Hi, I have a question about baking. I love your baking recipes, and have followed many to make cakes, pies, cookies, scones, etc. However I only own two 9-inch round pans with which to cook. Occasionally, you will call for an 8-inch pan which would allow the finished product to have a bit more height. I've not run into any problems using 9-inch pans, but, the cakes do sometimes look flatter and a bit less glorious than the finished photo in your many cookbooks. I realize that not all cakes would function in the way I am about to ask this question, and while I could easily purchase 8 inch rounds, I've been lazy, and not done so yet. If I wanted to add some height to the finished product, is there a general rule of thumb for upping the ingredients to create the desired effect. Again, since baking does call for a modicum of precision, would altering deter the final process? I was curious if you had any advice so that I don't have a flat cake. No one is complaining, and since I'm only cooking for my partner, family, and friends, I've yet to have someone say, that two tier cake looks a little short. Any suggestions? Or should I succumb to the purchase of two 8-inch rounds.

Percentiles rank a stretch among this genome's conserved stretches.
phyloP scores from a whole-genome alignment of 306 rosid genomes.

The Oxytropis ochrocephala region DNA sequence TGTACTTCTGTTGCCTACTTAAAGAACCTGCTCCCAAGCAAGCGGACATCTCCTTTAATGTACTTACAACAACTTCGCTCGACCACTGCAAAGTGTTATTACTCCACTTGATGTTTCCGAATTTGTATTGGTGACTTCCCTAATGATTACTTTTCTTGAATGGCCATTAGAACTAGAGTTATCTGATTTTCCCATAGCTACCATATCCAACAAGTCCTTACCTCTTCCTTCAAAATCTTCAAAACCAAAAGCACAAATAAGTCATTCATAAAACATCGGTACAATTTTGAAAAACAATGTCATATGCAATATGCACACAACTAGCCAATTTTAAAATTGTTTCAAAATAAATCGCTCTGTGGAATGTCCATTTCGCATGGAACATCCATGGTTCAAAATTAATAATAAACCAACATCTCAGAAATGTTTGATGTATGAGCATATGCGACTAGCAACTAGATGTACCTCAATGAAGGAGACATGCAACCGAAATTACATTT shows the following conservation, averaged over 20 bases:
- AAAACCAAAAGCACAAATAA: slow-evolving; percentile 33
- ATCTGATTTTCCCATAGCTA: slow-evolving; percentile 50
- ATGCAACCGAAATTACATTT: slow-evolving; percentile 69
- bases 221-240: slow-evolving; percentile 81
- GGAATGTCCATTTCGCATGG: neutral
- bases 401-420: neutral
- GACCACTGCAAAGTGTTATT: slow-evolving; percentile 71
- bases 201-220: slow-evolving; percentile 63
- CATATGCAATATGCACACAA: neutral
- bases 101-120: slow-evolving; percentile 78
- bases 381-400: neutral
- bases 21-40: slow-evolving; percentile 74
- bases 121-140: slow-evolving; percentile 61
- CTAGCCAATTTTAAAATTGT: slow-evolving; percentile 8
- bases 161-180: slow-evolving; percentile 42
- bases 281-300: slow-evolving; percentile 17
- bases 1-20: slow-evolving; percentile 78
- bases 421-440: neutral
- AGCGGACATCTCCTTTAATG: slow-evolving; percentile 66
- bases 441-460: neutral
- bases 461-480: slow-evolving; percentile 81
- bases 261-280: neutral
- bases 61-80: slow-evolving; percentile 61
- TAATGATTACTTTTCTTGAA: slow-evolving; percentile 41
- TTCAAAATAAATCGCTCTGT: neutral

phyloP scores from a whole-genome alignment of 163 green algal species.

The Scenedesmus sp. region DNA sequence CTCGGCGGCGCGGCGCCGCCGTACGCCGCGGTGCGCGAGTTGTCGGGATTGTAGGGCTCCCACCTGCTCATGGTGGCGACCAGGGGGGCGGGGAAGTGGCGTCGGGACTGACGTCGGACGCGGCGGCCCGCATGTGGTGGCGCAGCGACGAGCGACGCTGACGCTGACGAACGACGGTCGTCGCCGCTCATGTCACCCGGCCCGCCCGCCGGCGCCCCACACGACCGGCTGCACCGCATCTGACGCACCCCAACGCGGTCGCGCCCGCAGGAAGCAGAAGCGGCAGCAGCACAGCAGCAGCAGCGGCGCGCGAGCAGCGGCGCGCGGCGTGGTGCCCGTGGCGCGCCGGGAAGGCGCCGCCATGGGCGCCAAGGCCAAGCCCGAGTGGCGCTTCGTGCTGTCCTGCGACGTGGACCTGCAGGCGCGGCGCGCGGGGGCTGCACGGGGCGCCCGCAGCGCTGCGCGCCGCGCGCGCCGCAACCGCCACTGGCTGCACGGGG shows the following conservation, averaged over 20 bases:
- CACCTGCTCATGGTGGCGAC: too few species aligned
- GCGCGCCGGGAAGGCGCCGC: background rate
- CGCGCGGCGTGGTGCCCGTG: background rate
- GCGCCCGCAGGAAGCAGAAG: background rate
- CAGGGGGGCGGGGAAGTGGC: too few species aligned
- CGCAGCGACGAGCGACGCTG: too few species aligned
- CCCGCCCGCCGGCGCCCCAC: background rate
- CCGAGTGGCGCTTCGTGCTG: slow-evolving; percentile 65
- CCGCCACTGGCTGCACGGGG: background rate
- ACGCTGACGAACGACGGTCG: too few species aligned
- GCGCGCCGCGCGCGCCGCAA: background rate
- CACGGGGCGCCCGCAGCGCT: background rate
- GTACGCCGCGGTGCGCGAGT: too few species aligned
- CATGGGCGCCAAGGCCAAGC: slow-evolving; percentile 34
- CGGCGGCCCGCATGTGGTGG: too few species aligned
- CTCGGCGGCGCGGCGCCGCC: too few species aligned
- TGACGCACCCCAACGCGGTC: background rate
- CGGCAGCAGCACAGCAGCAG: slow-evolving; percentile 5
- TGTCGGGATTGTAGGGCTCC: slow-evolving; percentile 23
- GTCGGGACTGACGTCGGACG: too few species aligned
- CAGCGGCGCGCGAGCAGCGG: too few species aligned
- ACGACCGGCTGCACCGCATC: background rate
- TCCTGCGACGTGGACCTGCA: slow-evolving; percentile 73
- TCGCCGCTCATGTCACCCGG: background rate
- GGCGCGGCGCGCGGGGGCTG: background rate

Unfortunately scaling cake recipes is not straightforward and this is one of the reasons we can't give scaled up recipes or guidelines, unless it is a fairly straightforward switch from one type of pan to another. Also in the UK a 20cm/8-inch pan size is most common whereas in the US a 23cm/9-inch cake pan is probably the most common (as many boxed cake mixes are for 9-inch cakes). However it is fairly easy to find 8-inch round pans in the US (Wilton do a good selection) so it is worth purchasing the smaller size at some point.
If you want to increase the height of a layer cake the other alternative would be to add an extra layer. With only 2 pans you would need to bake one full recipe of batter, baking it in the two pans as normal, then make a half quantity of the recipe and bake one more layer (making sure the pan is fully cool and is washed before re-using it). You would need to allow for some extra frosting too and we would suggest making 1 1/2 times the frosting quantity to make sure you have enough.